standard of fault, requiring proof that a municipal actor disregarded a known or obvious
consequence of his action.” Id. (quoting 3d. Of County Comm ‘rs of Bryan Cnty. v. Brown, 520
U.S. 397, 410 (1997)). Thus, the Defendant’s alleged inaction must be severe enough to be the
“functional equivalent of a decision by the [supervisor] to violate the Constitution.” Id. at 61-62
(Canton, 489 U.S. at 395). Generally, establishing deliberate indifference requires that a plaintiff
plead facts showing a “pattern of similar constitutional violations by untrained employees.” Id. at
Here, the evidence in the record simply does not support Plaintiffs claims against
Defendant Kelty, in her role as a supervisor. No evidence can even be vaguely connected to
Defendant Kelty’s involvement in any of Plaintiffs claims. Indeed, Plaintiff cannot point to a
single action or inaction on behalf of Defendant Kelty that could support a claim that she failed to
properly supervise Defendants. More so, the record is bare of any evidence that there is, or ever
was, any pattern of similar constitutional violations by Defendant Kelty’s supposedly untrained
subordinates. The record does not even indicate that Defendant Kelty’s department possibly has
any unconstitutional policies or procedures that pertain to Plaintiffs claims. Hence, all claims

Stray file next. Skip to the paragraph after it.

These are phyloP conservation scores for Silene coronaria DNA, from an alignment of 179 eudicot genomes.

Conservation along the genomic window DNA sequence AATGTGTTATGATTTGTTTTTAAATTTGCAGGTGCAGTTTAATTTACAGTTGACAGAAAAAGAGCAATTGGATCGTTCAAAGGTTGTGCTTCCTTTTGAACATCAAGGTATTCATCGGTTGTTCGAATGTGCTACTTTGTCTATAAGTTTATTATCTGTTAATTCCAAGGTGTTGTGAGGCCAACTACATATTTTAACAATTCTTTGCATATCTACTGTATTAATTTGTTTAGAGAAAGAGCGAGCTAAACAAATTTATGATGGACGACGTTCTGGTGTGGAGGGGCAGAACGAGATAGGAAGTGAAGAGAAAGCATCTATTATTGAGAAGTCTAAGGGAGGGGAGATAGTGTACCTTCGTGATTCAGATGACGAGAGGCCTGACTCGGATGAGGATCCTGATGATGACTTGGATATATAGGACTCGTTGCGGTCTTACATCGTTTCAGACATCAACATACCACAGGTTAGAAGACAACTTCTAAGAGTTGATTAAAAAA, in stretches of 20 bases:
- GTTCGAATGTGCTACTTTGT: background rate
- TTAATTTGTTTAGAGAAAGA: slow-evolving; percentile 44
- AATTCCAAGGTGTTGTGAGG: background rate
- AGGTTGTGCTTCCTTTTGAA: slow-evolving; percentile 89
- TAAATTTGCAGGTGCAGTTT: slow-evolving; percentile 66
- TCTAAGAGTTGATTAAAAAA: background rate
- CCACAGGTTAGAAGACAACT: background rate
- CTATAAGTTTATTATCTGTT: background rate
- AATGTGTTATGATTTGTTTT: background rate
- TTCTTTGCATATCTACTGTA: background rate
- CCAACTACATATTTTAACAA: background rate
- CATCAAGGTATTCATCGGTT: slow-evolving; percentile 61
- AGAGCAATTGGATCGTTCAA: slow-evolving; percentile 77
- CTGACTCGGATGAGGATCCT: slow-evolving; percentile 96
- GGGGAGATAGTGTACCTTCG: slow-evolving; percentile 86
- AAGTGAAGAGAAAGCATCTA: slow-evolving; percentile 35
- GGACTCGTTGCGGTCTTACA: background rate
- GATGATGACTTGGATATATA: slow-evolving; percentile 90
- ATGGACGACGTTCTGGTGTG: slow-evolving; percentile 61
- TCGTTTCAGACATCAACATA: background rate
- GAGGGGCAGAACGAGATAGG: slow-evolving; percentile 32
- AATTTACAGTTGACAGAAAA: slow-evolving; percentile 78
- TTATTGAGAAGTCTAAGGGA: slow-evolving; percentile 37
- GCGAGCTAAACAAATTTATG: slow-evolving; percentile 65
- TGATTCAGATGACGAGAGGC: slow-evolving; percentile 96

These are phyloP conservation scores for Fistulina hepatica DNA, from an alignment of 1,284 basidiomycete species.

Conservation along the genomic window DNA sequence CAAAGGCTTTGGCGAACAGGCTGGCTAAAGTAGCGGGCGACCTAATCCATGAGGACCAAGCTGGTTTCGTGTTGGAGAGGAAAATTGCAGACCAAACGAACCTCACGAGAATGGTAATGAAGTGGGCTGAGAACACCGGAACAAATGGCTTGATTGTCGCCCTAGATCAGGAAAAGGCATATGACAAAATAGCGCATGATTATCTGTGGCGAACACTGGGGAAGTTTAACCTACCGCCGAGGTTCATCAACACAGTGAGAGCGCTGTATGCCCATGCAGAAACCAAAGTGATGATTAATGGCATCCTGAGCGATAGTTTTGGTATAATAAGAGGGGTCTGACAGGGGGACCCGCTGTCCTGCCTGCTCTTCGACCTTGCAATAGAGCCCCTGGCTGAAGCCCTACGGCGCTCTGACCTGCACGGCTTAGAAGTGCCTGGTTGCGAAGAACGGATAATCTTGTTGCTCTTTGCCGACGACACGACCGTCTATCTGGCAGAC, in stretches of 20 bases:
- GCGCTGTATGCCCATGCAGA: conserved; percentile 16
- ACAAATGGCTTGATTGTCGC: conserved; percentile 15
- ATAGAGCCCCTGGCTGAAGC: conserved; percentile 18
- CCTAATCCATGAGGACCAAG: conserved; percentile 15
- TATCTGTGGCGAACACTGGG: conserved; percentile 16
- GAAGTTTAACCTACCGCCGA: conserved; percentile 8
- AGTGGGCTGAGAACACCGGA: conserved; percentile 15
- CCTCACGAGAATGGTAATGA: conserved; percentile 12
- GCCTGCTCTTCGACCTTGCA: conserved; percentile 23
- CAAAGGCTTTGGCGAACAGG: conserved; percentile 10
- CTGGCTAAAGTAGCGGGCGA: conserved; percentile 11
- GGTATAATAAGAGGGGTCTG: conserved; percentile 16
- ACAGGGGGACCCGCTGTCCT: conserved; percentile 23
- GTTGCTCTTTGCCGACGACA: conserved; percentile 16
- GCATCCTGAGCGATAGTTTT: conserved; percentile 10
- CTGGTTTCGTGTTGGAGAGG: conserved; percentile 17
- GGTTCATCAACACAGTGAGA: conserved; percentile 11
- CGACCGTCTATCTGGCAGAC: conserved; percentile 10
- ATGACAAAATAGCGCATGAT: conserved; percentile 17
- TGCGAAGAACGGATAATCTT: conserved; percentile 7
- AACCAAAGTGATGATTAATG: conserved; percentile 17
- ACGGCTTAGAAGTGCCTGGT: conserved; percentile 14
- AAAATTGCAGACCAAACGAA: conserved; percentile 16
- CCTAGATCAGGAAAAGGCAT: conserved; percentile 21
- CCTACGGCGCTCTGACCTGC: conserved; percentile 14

against Defendant Kelty, in her supervisory capacity, must be dismissed.
finally, any claims against Defendants in their individual capacities also fail, as they are
entitled to qualified immunity. Qualified immunity shields government officials “from liability
for civil damages insofar as their conduct does not violate clearly established
rights of which a reasonable person would have known.” Harlow 1’. fitzgerald, 457 U.S. 800, 818
“For quahfied immunity to attach, an official must demonstrate Izis conduct was
objectively reasonable.” Id. at 818-19 (emphasis added). Qualified immunity is unavailable to a
defendant government official if plaintiffs complaint meets two prongs: (1) the facts alleged by
plaintiffshow the violation ofa constitutional right; and (2) the plaintiffs constitutional right was
clearly established at the time of the violation. Saucier v. Katz, 533 U.S. 194, 201(2001 )(emphasis
added), overruled in part on other grounds by Pearson v. Callahan, 555 U.S. 223 (2009)(”If no
constitutional right would have been violated were the allegations established, there is no necessity
for further inquiries concerning qualified immunity.”); George v. Re/i/el, 738 f.3d 562, 572 (3d
Here, Defendants are entitled to qualified immunity for two reasons. First, as explained
above, none of the evidence in the record indicates that any Defendant violated Plaintiffs
Moreover, even if this Court were to agree that Defendants violated
Plaintiffs Constitutional rights, which is does not, the Court has already concluded that
Defendants actions were reasonable given the circumstances. As detailed, Plaintiffs actions were
combative and threatening during the time of his arrest by Defendants. Plaintiff was hostile and
posed a threat to Defendants. Despite this threat, Defendants never took any action that could
objectively be viewed as excessive or unnecessary. Rather, Defendants expressed restraint and
poise during the arrest process.
Accordingly, no claim may lie against Defendants in their
For the aforementioned reasons, Defendants’ Motion for Summary Judgment is granted in
its entirety and Plaintiffs complaint against Defendants is hereby dismissed with prejudice. An
appropriate Order accompanies this Opinion.
DATED: April %20l7
STATES DISTRICT JUDGE